However, all information contained here has been extracted from an article in the 1968 Summer edition of Old West Magazine and the original article was written by Roscoe Le Gresley.

source: Find a Grave
— — — — — — — — — —

Jerry Johnson and the Lost Mine

Jerry Johnson (Photo courtesy Montana Historical Society)

On September 26, 1893 the Carlin Party reached the Lochsa River a short distance below the mouth of Warm Springs Creek. They were surprised to find four men there. Two were hunters and departed for Montana the next day. The other two were Jerry Johnson and Ben Keeley. They were building a cabin and planning to stay during the winter.

In his book “In the Heart of the Bitterroot Mountains”, Himmelwright has a chapter on “The Lost Indian Prospect and Jerry Johnson”. He writes:

“Six feet in height, with a powerful frame slightly bent by advancing years, black hair mixed with gray, jet black eyes, and a stubby gray beard, Jerry Johnson, the prospector, would arouse curiousity and interest anywhere. A Prussian by birth, he emigrated at an early age to New Zealand. There he became interested in mining, and since then he has devoted his life to prospecting for the precious metals in the wildest and most unfrequented regions of the earth, and occasionally acting in the capacity of guide, hunter and packer. Enthusiastically devoted to his work and often with no other companion than his faithful dog, he has searched for gold in the most inaccessible regions of the Cascades and Rocky mountains, and now, at the advanced age of 60 years, rugged from hardship and exposure, he still loves the isolation and solitude of the mountains, and is seeking with characteristic perseverance the long lost Indian Prospect.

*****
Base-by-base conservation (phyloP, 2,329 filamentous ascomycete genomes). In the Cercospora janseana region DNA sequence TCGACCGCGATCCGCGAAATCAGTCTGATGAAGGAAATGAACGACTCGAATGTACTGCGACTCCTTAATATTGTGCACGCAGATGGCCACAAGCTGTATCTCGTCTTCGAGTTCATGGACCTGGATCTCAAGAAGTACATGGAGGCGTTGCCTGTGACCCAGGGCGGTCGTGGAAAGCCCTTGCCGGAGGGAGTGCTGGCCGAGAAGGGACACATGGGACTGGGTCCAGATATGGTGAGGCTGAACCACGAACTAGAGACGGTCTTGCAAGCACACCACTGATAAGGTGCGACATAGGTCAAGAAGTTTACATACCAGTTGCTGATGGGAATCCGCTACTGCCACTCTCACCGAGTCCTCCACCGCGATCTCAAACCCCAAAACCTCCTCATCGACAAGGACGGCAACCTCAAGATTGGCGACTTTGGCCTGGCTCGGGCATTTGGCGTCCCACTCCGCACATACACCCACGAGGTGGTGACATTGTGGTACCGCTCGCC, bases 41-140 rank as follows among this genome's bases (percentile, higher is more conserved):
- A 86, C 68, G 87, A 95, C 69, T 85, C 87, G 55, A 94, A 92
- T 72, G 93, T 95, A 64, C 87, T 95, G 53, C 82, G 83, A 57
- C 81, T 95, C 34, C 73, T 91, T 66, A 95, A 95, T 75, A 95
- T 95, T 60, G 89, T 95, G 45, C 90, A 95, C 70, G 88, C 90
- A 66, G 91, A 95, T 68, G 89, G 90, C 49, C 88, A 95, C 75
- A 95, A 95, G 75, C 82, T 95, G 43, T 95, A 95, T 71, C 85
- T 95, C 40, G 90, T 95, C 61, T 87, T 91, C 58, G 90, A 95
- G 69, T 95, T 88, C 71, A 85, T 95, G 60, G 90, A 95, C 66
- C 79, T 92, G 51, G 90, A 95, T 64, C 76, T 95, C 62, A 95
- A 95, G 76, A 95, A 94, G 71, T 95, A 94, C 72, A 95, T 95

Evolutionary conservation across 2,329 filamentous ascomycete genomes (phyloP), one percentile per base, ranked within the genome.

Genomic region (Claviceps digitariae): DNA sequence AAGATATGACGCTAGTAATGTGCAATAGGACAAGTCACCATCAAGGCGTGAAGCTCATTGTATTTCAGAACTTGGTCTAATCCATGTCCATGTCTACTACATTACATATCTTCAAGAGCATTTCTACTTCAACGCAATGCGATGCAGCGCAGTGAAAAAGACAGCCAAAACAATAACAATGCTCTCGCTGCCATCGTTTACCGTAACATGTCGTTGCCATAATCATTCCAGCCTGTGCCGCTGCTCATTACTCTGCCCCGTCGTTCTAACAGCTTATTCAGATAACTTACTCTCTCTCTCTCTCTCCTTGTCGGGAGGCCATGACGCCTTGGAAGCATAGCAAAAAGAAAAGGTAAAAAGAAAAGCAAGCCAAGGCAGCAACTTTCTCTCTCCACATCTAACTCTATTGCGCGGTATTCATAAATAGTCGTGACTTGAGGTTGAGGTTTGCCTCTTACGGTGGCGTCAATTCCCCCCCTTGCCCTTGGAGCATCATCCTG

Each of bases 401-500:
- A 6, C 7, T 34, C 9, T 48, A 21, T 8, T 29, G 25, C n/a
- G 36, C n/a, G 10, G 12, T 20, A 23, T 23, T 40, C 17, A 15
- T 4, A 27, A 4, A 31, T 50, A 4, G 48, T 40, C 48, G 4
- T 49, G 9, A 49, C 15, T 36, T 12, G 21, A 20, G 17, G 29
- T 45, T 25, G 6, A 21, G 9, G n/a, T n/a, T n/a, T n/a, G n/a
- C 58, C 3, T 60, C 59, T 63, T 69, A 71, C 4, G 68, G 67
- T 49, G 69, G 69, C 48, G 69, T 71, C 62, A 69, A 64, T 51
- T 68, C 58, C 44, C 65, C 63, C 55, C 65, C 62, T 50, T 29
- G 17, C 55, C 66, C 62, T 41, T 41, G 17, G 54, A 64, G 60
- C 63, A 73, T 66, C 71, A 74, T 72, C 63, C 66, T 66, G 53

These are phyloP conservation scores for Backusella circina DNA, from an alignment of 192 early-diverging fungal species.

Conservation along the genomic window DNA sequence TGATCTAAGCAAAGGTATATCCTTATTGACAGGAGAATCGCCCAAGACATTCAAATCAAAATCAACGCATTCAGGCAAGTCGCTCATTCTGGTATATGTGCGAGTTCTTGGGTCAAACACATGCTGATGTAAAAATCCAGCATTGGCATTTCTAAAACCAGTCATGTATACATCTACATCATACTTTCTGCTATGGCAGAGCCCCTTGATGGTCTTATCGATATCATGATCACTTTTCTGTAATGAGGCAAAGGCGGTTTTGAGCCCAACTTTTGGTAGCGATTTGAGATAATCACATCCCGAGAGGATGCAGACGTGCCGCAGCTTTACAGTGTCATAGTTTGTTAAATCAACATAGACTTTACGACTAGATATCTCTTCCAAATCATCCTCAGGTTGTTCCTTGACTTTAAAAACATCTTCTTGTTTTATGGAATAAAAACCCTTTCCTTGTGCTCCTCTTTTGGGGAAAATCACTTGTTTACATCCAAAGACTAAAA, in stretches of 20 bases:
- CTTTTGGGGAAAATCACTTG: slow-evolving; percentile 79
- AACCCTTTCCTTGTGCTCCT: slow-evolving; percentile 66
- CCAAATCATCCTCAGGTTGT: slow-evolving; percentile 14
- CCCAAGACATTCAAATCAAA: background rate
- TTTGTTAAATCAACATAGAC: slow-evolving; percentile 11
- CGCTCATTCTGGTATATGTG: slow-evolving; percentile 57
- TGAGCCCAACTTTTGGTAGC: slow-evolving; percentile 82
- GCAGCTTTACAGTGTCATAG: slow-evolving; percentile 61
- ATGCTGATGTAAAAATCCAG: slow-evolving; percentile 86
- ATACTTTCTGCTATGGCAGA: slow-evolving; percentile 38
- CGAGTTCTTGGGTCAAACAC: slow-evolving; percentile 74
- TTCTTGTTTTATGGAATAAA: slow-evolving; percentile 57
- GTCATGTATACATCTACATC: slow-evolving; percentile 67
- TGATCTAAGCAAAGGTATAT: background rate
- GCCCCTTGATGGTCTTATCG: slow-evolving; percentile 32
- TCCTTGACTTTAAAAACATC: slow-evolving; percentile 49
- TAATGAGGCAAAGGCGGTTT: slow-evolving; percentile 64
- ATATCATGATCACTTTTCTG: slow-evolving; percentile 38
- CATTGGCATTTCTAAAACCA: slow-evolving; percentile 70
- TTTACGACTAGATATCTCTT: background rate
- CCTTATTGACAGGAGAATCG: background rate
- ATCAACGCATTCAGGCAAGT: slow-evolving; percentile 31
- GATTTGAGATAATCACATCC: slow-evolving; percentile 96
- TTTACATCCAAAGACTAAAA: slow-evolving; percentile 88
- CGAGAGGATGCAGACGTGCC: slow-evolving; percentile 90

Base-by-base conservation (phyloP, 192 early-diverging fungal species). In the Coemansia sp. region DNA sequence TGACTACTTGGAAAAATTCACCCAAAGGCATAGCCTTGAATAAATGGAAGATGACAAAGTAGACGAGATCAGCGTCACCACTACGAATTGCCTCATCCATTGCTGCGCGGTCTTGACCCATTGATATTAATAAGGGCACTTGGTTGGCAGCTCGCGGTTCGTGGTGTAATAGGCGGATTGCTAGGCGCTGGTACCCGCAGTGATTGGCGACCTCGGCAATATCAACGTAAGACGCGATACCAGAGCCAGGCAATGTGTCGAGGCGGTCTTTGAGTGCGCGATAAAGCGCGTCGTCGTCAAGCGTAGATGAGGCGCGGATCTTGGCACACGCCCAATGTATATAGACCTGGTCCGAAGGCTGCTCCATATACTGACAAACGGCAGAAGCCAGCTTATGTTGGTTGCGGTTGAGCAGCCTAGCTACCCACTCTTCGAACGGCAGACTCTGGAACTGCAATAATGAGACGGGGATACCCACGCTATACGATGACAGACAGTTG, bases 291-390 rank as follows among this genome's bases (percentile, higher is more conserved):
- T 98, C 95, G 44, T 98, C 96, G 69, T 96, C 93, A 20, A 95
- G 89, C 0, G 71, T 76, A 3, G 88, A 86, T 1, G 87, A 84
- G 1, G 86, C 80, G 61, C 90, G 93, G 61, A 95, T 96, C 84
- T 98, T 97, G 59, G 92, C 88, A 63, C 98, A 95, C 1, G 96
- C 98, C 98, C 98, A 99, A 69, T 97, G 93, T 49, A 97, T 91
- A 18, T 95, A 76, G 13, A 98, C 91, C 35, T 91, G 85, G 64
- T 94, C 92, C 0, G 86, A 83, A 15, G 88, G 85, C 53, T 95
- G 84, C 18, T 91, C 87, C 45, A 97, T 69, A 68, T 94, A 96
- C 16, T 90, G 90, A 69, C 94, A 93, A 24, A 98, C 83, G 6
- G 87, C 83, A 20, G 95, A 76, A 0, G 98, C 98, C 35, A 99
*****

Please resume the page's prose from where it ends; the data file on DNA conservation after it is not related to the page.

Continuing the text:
“Many years ago, while Johnson was encamped in the heart of the Bitterroot Mountains, a halfstarved Indian found his way to Johnson’s camp. The Indian was given food and shelter, and grateful for the favors shown him, before departure, in broken English and by signs and gestures, he informed Johnson he knew where there was “Heap Elk City, heap Pierce City”, meaning much gold, there being mines at the places named. Johnson at once engaged the Indian to guide him to the place.